Just for Laughs has wrapped its inaugural Toronto spinoff on a high note, with appreciative crowds, rave reviews and brisk ticket sales .
The three-day fest, which ran July 26-28, included 60 perfs from street theater acts from Europe and North America that drew 60,000 people, free outdoor standup shows hosted by hometown comedy favorite Russell Peters, and six indoor galas hosted by Howie Mandel (also from Toronto), Lewis Black and Craig Ferguson, as well as two Ethnic Heroes of Comedy shows.
“We couldn’t have been happier,” said chief operating officer Bruce Hills, “especially when it came to the outdoor activities. It looked like we were going to be met by a lot of rain, and that never materialized. ”
Most of the indoor shows sold out, and six of them earned standing ovations, Hills said. “I’ve produced 100 comedy shows in 10 years, and I can count in two hands how many standing ovations we’ve had. We’re thrilled with that.”
. Unlike the Montreal streets, where organizers have traditionally shied away from standup comedy so as not to alienate either French or English spectators, in English-speaking Toronto the core of the main stage at the outdoor events was standup.
Some of the acts let rip, with the blue material of Italian-Canadian parody/musical duo The Doo Wops in particular raising some eyebrows in the crowd, which included children of all ages.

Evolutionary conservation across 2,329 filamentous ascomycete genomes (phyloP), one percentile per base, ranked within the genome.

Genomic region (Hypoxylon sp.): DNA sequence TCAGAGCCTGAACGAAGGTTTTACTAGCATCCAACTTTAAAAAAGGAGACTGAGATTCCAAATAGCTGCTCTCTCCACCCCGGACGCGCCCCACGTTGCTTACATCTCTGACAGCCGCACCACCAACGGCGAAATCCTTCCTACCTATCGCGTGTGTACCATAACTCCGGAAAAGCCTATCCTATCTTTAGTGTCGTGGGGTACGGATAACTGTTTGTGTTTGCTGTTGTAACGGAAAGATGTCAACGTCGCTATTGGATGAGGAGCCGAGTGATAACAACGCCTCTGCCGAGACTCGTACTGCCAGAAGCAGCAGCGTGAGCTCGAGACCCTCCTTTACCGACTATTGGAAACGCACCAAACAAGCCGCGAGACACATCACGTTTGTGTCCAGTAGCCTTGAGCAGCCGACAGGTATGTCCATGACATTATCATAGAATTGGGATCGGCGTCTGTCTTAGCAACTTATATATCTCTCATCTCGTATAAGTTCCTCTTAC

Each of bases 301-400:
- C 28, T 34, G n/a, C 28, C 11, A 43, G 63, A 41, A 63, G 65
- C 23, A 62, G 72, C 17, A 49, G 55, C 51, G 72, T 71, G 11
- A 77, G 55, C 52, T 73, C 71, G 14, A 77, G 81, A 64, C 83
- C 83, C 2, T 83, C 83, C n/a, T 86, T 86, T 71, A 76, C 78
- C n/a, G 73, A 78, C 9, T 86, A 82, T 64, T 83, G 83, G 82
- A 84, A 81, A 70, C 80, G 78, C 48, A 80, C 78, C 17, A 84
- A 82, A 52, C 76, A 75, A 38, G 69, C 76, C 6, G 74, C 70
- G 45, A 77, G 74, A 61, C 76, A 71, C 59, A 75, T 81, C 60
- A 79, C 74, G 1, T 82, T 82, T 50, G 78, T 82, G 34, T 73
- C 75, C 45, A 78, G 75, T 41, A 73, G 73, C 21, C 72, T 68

Though there have been no complaints, Hills said that in the future acts will be asked to tone it down in public places. “Halfway through that concert I was already dealing with that one for next year,” he said.
The Toronto spinoff was announced late , and provincial, city and tourist orgs footed more of the bill than is the norm for Montreal. “We went into this without the corporate sponsorship we would normally expect,” Hills said, though he is hoping that the boffo outcome will lead to more corporate sponsorship for next year.
The spinoff was not expected to cannibalize Montreal auds, but rather to attract a new audience, Hills added.
Or, as Peters put it, “Torontonians are not the kind to go to another city just because they have something better than we have. I have a feeling that a lot of people from Toronto have never been to Montreal. Now it’s come to them, and in true Toronto fashion they’re saying, ‘I knew you’d come around.’ “